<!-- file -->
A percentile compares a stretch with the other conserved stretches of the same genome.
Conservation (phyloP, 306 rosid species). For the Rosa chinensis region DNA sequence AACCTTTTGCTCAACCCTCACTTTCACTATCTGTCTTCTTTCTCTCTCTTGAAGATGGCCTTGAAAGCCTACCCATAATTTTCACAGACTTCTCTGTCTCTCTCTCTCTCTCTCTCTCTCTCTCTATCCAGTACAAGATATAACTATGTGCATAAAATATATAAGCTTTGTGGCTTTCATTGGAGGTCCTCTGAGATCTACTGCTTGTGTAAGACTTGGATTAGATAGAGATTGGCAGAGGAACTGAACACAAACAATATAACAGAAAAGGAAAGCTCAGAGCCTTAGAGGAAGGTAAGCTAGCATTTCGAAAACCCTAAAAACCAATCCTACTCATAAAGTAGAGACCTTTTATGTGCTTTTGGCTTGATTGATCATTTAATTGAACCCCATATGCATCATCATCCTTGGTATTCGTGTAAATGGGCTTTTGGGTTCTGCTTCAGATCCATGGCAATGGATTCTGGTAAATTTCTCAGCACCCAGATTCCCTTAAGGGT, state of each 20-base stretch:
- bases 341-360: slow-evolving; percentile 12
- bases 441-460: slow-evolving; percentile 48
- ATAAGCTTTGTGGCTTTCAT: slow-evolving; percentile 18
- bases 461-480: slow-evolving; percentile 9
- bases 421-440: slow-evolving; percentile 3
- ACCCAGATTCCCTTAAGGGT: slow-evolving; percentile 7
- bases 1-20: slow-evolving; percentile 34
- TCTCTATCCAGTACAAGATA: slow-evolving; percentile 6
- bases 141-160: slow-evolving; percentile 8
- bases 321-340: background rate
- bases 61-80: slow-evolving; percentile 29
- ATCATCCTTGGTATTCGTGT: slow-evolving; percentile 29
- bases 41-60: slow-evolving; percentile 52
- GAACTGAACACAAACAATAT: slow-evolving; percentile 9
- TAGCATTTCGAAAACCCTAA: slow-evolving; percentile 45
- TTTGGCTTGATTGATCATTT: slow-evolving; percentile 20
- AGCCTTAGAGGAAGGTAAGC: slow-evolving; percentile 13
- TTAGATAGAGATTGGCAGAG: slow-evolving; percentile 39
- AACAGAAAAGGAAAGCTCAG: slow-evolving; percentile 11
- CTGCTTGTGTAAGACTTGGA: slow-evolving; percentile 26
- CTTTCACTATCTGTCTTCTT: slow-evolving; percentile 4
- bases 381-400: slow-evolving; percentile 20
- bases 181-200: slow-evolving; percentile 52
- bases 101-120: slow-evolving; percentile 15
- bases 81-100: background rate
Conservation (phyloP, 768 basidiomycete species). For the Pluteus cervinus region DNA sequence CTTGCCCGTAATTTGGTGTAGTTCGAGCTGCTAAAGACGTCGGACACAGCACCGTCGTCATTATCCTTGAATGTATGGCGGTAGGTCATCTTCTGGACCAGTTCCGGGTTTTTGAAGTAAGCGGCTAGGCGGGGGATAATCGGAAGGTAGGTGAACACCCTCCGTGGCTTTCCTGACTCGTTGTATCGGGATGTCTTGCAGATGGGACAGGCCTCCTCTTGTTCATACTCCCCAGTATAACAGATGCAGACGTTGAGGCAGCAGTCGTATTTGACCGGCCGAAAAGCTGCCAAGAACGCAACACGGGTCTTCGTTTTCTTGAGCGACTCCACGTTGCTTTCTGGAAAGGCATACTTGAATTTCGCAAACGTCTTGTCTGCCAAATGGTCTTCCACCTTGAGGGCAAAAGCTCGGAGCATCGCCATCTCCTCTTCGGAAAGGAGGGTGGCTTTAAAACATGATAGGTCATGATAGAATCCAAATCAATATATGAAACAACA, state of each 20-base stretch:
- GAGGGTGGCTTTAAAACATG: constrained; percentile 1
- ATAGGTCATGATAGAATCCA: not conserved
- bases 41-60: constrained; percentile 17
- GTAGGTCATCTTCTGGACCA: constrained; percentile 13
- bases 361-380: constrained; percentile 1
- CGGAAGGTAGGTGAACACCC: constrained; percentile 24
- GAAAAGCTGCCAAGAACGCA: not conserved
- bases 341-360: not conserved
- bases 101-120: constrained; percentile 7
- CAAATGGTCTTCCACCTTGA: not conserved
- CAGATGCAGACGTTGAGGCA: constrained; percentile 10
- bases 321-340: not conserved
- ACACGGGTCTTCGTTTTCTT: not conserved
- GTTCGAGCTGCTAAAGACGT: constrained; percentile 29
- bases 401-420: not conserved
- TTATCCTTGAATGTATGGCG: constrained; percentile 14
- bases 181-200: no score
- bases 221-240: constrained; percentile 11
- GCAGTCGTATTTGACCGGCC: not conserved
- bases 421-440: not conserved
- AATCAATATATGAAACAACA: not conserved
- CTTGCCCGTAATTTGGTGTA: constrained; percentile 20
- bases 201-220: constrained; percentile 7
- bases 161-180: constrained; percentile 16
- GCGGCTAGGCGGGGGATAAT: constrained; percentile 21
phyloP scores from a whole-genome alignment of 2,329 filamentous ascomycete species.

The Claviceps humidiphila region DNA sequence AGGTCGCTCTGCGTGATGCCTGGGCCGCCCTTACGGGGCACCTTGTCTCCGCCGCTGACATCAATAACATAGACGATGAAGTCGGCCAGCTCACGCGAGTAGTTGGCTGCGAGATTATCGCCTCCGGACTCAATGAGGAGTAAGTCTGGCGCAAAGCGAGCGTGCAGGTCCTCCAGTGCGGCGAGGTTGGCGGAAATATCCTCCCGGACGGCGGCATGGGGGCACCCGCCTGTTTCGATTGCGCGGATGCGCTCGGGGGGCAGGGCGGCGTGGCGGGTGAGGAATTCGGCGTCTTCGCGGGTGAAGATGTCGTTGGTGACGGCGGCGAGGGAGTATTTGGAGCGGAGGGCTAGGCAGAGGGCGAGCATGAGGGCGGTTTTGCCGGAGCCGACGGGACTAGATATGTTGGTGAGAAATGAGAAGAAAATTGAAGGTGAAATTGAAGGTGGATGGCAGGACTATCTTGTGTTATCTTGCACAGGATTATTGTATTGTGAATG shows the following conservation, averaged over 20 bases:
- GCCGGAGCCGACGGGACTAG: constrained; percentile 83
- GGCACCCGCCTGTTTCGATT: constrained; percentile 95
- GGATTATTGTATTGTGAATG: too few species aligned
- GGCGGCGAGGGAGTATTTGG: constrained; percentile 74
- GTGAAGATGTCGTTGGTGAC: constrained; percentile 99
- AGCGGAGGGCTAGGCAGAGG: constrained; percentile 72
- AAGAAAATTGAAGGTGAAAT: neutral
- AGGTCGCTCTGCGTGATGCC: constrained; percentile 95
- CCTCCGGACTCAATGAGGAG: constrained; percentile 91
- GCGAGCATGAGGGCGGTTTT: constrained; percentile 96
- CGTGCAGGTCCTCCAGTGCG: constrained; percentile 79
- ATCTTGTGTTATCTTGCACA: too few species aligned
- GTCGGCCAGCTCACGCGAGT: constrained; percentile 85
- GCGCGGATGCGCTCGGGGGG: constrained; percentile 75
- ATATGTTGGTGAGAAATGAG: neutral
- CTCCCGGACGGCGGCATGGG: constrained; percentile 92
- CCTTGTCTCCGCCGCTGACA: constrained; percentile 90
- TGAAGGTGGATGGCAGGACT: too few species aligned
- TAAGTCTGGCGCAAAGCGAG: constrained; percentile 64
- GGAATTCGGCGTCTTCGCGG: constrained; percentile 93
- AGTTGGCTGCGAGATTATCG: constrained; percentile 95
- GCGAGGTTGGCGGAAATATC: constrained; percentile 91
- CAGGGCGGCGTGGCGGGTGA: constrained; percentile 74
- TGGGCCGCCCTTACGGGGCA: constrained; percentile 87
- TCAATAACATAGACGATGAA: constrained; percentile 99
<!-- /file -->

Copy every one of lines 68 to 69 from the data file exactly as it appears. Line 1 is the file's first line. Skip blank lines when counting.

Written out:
- GTCGGCCAGCTCACGCGAGT: constrained; percentile 85
- GCGCGGATGCGCTCGGGGGG: constrained; percentile 75